There are limited options for students to gain school recognition and approval for their project. One of these options is the Student-Initiated Project (CE 01) route. The Broadway Babies organised No Day But Today: A Broadway Revue in conjunction with Very Special Arts Singapore, whose vision is to “create and provide access and opportunities for people with disabilities through the arts”. The CE 01 route allows for autonomy but requires teacher approval and a beneficiary to be attached to the project. Utilising this choice for a student initiated project runs the risk of ‘using’ an organisation to further an interest or diluting the project into a fundraising avenue if the project was not meant to benefit an organisation.
Building Up a Critical Mass
Getting support is also vital to the survival of the self initiated project. Having a teacher’s support and backing is crucial, but understandably difficult to find. The Broadway Babies stressed the importance of having a teacher’s support, saying “without a teacher, our project wouldn’t get anywhere.” Teachers are often busy with existing CCA, academic and administrative work. Taking on and supervising a self initiated project takes up adds up to more time and effort spent on school. It was only through searching high and low that the Broadway Babies were able to find Ms Eva Hor as their supervising teacher I/C.
Student support is also ultimately the lifeblood of student initiated projects. This means that building up a critical mass of support is crucial. With the school having strict restrictions on what can be considered a project to requiring posters to be approved and regulations for the creation of social media for publicity purposes, this makes it hard for self initiated projects to amass enough student support to sustain the project.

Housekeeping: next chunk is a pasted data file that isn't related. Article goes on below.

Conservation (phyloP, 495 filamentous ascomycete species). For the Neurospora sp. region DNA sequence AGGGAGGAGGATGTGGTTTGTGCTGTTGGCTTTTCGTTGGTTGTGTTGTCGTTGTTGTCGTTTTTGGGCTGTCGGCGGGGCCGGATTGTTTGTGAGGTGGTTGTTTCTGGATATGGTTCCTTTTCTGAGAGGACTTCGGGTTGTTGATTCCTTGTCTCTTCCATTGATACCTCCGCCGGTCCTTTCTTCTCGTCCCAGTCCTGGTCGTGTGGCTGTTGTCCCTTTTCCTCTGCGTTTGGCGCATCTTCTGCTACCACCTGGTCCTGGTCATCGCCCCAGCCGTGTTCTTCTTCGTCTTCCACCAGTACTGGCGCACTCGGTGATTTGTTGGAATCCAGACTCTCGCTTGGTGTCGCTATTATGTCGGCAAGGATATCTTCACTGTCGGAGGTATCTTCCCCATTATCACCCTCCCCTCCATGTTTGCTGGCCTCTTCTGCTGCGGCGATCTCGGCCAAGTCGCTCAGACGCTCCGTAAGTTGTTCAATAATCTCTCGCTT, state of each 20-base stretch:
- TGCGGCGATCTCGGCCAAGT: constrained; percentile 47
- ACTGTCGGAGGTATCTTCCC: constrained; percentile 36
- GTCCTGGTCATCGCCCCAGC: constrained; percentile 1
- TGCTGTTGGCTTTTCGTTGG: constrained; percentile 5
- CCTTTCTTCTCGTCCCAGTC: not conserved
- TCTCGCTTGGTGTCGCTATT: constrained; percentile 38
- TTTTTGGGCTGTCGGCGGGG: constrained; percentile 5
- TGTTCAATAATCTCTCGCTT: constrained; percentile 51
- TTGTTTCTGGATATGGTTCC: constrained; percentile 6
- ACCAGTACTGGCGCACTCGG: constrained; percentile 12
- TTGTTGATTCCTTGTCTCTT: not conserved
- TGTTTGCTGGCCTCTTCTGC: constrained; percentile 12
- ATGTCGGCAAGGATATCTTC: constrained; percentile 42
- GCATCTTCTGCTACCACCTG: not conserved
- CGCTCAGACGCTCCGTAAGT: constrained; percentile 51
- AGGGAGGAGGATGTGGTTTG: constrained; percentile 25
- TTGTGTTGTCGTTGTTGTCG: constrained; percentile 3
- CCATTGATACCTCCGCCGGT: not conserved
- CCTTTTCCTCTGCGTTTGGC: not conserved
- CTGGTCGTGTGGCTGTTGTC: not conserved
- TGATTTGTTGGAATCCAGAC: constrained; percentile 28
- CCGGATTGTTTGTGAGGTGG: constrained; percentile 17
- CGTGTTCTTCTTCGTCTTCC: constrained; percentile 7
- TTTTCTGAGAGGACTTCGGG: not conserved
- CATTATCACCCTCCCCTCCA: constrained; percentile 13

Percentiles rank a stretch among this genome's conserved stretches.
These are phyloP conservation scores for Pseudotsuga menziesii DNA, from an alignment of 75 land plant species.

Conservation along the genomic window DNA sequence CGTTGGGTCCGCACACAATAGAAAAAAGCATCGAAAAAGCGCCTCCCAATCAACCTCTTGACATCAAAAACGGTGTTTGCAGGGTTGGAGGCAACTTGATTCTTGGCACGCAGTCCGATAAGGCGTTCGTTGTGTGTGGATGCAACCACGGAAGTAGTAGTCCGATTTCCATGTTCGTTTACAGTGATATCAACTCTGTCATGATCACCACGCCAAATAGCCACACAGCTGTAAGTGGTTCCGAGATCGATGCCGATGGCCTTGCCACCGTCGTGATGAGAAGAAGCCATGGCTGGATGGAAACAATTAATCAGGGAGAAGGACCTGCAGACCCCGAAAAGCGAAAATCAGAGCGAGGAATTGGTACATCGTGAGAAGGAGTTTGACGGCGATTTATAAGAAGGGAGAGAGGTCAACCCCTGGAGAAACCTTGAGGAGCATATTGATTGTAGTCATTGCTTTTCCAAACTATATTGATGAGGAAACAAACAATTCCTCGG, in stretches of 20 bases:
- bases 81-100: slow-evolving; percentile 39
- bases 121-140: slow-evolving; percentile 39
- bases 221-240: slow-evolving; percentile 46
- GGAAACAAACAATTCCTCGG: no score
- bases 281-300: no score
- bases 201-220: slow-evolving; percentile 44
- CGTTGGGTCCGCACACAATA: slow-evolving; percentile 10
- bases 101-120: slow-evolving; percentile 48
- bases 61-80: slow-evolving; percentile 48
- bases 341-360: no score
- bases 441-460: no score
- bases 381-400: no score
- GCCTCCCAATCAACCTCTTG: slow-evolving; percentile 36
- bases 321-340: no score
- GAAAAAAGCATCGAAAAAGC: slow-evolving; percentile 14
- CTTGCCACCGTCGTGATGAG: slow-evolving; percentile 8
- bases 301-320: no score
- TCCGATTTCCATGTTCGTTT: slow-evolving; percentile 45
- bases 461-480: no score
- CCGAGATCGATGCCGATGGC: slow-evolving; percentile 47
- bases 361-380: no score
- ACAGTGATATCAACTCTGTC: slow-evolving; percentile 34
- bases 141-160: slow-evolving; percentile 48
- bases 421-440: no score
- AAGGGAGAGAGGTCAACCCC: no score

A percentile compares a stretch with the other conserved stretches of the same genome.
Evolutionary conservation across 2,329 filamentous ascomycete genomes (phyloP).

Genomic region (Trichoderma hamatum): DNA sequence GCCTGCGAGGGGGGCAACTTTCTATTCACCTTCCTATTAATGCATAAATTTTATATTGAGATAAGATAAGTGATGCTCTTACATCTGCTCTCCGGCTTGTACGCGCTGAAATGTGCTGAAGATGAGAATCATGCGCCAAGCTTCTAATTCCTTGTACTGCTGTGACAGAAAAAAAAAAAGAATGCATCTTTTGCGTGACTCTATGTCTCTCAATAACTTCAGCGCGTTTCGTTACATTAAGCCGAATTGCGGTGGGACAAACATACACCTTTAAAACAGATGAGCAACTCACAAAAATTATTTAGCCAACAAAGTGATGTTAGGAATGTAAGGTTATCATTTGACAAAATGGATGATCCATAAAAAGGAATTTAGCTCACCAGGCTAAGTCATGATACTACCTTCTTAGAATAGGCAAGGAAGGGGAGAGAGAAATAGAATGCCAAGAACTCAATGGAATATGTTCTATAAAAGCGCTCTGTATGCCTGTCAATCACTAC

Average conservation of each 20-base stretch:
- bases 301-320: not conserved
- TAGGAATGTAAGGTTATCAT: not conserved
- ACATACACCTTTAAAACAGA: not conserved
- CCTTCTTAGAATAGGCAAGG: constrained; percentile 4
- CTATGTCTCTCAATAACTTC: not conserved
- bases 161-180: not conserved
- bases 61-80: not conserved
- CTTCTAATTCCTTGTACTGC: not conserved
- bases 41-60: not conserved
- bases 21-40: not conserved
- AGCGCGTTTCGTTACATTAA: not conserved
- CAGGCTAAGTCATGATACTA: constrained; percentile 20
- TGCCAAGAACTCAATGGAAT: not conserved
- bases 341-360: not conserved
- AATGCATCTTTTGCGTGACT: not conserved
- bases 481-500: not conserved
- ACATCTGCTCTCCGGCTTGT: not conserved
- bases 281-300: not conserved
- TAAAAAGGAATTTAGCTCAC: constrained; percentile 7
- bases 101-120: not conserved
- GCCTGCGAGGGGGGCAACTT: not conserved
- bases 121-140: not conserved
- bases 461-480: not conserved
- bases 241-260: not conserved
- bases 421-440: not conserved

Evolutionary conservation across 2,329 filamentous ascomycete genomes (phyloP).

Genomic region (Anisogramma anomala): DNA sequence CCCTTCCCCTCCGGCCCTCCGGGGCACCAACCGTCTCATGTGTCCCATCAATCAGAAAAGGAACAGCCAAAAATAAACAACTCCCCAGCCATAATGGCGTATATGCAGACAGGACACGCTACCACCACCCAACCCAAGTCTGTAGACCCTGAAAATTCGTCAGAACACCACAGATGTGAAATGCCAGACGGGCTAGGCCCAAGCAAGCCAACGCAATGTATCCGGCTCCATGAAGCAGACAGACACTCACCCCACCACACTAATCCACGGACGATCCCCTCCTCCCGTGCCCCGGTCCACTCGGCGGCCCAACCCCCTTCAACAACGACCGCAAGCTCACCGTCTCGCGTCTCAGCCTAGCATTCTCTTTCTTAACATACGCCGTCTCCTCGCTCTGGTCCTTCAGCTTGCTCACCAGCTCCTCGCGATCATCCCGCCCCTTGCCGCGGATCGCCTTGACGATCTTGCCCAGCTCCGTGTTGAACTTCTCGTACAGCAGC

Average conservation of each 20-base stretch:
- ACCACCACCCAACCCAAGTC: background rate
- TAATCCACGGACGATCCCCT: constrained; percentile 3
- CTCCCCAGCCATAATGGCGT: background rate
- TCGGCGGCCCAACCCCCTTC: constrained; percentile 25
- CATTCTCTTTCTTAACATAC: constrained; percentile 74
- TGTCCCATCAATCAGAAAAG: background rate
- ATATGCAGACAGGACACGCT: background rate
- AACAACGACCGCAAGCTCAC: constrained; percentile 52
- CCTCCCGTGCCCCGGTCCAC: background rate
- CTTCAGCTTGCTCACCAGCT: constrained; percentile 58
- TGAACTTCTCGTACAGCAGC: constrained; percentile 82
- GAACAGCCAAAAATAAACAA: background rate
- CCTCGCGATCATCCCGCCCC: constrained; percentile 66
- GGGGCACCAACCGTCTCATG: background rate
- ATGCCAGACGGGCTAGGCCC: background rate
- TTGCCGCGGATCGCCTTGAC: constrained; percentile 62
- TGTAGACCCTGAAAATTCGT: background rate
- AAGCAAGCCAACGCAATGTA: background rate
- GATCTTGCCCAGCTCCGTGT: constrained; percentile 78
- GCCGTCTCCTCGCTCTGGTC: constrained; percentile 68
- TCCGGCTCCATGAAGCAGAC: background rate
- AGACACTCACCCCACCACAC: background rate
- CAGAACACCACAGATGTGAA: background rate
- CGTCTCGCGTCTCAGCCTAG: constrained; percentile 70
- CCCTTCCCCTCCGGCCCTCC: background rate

A Chance to Change
Some improvements can be made to allow more self initiated projects to succeed. Much clarification is needed about formal routes students can go through to create a student interest group and a more efficient system that can match teachers to their respective student initiated projects, if they wish to take a project up. The school can allow for more school-wide and external publicity for school-approved student initiatives, loosening rules to allow student initiatives to garner much needed internal and external support.
RI – A Conducive Place for Student Initiation
Nonetheless, RI still is a conducive place for student initiatives. There are avenues for students to take for their projects to be officially approved with a diverse range of teachers from different departments who are willing to help out and support student initiatives. It is clear that though it may initially be difficult to find teacher support, it is definitely possible.
The student body is also evidently receptive to student initiated projects. RI allows us to have a space to develop critical thinking and to moderate our dreams, to be more realistic about what can be achieved. Teachers guide students towards a sharper focus and ultimately improve their ideas, treading a fine line between the school’s regulations and their students’ boundless idealism.
Where are they today?
As this article is being released, Broadway Babies are staging their second consecutive show, singing their hearts out to a captivated, full-house audience. MCS members are planning their annual Malay Seminar, which has proven successful for many years. Guild has accomplished many firsts in last year alone – including their first anthology launch, an outreach initiative to the school under the rousing theme This Is War, and even spreading typewriter poetry around the school in an effort to normalise the written word throughout RI’s corridors and classrooms.
In short, the pulse of student initiative is constantly thrumming. Student initiative is alive and kicking.